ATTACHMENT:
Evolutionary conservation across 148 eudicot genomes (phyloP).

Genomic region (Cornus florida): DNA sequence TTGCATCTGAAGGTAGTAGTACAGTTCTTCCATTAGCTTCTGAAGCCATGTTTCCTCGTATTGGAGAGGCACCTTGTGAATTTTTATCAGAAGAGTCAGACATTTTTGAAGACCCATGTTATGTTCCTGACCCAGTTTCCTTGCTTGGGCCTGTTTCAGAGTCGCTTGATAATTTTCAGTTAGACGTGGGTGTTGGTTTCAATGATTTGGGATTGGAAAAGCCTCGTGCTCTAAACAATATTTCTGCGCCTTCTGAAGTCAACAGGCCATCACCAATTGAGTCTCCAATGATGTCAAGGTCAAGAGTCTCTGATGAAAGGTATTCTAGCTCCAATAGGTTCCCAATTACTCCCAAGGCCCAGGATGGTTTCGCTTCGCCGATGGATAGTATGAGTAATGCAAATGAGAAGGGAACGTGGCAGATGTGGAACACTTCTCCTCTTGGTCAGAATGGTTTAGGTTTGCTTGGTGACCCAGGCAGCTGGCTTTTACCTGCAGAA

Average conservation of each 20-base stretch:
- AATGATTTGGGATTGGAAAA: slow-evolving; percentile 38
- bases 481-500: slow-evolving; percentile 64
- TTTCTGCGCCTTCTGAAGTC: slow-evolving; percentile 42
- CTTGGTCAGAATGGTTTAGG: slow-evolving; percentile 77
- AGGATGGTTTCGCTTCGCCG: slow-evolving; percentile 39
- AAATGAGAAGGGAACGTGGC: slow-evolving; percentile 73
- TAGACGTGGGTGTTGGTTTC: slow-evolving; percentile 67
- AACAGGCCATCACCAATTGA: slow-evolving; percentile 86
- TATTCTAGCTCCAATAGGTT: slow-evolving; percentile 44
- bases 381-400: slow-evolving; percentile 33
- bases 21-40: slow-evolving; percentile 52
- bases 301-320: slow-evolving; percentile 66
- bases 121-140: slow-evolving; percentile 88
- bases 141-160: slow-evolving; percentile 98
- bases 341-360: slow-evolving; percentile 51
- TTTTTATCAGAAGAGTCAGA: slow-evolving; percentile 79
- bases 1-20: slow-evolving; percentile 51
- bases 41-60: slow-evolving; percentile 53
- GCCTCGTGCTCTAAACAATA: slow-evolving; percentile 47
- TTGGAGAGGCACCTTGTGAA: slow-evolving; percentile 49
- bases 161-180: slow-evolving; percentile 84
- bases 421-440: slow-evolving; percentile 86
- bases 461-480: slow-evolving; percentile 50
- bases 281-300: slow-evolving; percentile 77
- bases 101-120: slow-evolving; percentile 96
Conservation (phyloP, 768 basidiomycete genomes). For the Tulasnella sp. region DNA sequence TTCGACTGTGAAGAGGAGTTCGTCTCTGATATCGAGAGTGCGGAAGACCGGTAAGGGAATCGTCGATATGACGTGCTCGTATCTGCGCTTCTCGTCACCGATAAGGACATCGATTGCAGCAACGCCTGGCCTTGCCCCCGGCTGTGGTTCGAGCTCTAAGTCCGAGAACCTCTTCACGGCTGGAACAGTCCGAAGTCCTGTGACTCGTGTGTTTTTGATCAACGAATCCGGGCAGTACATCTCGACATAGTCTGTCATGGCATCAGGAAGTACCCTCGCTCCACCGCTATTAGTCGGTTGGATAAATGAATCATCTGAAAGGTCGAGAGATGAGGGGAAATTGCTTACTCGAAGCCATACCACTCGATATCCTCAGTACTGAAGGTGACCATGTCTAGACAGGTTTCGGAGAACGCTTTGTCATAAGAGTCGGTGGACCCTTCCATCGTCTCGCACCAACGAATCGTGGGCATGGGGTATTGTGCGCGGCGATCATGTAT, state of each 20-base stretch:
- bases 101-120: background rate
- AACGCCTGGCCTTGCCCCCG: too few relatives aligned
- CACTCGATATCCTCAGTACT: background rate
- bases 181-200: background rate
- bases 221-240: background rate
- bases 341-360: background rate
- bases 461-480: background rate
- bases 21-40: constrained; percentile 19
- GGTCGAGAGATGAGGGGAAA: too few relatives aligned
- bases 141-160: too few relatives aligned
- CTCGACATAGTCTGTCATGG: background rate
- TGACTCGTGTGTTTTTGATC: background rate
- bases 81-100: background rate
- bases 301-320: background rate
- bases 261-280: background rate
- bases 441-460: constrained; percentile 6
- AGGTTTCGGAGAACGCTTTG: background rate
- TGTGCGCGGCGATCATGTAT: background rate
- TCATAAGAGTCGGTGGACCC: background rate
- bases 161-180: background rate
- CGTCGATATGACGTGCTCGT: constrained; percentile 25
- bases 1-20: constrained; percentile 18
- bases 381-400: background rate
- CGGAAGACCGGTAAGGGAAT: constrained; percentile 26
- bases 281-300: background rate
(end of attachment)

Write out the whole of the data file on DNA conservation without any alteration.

Evolutionary conservation across 148 eudicot genomes (phyloP).

Genomic region (Cornus florida): DNA sequence TTGCATCTGAAGGTAGTAGTACAGTTCTTCCATTAGCTTCTGAAGCCATGTTTCCTCGTATTGGAGAGGCACCTTGTGAATTTTTATCAGAAGAGTCAGACATTTTTGAAGACCCATGTTATGTTCCTGACCCAGTTTCCTTGCTTGGGCCTGTTTCAGAGTCGCTTGATAATTTTCAGTTAGACGTGGGTGTTGGTTTCAATGATTTGGGATTGGAAAAGCCTCGTGCTCTAAACAATATTTCTGCGCCTTCTGAAGTCAACAGGCCATCACCAATTGAGTCTCCAATGATGTCAAGGTCAAGAGTCTCTGATGAAAGGTATTCTAGCTCCAATAGGTTCCCAATTACTCCCAAGGCCCAGGATGGTTTCGCTTCGCCGATGGATAGTATGAGTAATGCAAATGAGAAGGGAACGTGGCAGATGTGGAACACTTCTCCTCTTGGTCAGAATGGTTTAGGTTTGCTTGGTGACCCAGGCAGCTGGCTTTTACCTGCAGAA

Average conservation of each 20-base stretch:
- AATGATTTGGGATTGGAAAA: slow-evolving; percentile 38
- bases 481-500: slow-evolving; percentile 64
- TTTCTGCGCCTTCTGAAGTC: slow-evolving; percentile 42
- CTTGGTCAGAATGGTTTAGG: slow-evolving; percentile 77
- AGGATGGTTTCGCTTCGCCG: slow-evolving; percentile 39
- AAATGAGAAGGGAACGTGGC: slow-evolving; percentile 73
- TAGACGTGGGTGTTGGTTTC: slow-evolving; percentile 67
- AACAGGCCATCACCAATTGA: slow-evolving; percentile 86
- TATTCTAGCTCCAATAGGTT: slow-evolving; percentile 44
- bases 381-400: slow-evolving; percentile 33
- bases 21-40: slow-evolving; percentile 52
- bases 301-320: slow-evolving; percentile 66
- bases 121-140: slow-evolving; percentile 88
- bases 141-160: slow-evolving; percentile 98
- bases 341-360: slow-evolving; percentile 51
- TTTTTATCAGAAGAGTCAGA: slow-evolving; percentile 79
- bases 1-20: slow-evolving; percentile 51
- bases 41-60: slow-evolving; percentile 53
- GCCTCGTGCTCTAAACAATA: slow-evolving; percentile 47
- TTGGAGAGGCACCTTGTGAA: slow-evolving; percentile 49
- bases 161-180: slow-evolving; percentile 84
- bases 421-440: slow-evolving; percentile 86
- bases 461-480: slow-evolving; percentile 50
- bases 281-300: slow-evolving; percentile 77
- bases 101-120: slow-evolving; percentile 96
Conservation (phyloP, 768 basidiomycete genomes). For the Tulasnella sp. region DNA sequence TTCGACTGTGAAGAGGAGTTCGTCTCTGATATCGAGAGTGCGGAAGACCGGTAAGGGAATCGTCGATATGACGTGCTCGTATCTGCGCTTCTCGTCACCGATAAGGACATCGATTGCAGCAACGCCTGGCCTTGCCCCCGGCTGTGGTTCGAGCTCTAAGTCCGAGAACCTCTTCACGGCTGGAACAGTCCGAAGTCCTGTGACTCGTGTGTTTTTGATCAACGAATCCGGGCAGTACATCTCGACATAGTCTGTCATGGCATCAGGAAGTACCCTCGCTCCACCGCTATTAGTCGGTTGGATAAATGAATCATCTGAAAGGTCGAGAGATGAGGGGAAATTGCTTACTCGAAGCCATACCACTCGATATCCTCAGTACTGAAGGTGACCATGTCTAGACAGGTTTCGGAGAACGCTTTGTCATAAGAGTCGGTGGACCCTTCCATCGTCTCGCACCAACGAATCGTGGGCATGGGGTATTGTGCGCGGCGATCATGTAT, state of each 20-base stretch:
- bases 101-120: background rate
- AACGCCTGGCCTTGCCCCCG: too few relatives aligned
- CACTCGATATCCTCAGTACT: background rate
- bases 181-200: background rate
- bases 221-240: background rate
- bases 341-360: background rate
- bases 461-480: background rate
- bases 21-40: constrained; percentile 19
- GGTCGAGAGATGAGGGGAAA: too few relatives aligned
- bases 141-160: too few relatives aligned
- CTCGACATAGTCTGTCATGG: background rate
- TGACTCGTGTGTTTTTGATC: background rate
- bases 81-100: background rate
- bases 301-320: background rate
- bases 261-280: background rate
- bases 441-460: constrained; percentile 6
- AGGTTTCGGAGAACGCTTTG: background rate
- TGTGCGCGGCGATCATGTAT: background rate
- TCATAAGAGTCGGTGGACCC: background rate
- bases 161-180: background rate
- CGTCGATATGACGTGCTCGT: constrained; percentile 25
- bases 1-20: constrained; percentile 18
- bases 381-400: background rate
- CGGAAGACCGGTAAGGGAAT: constrained; percentile 26
- bases 281-300: background rate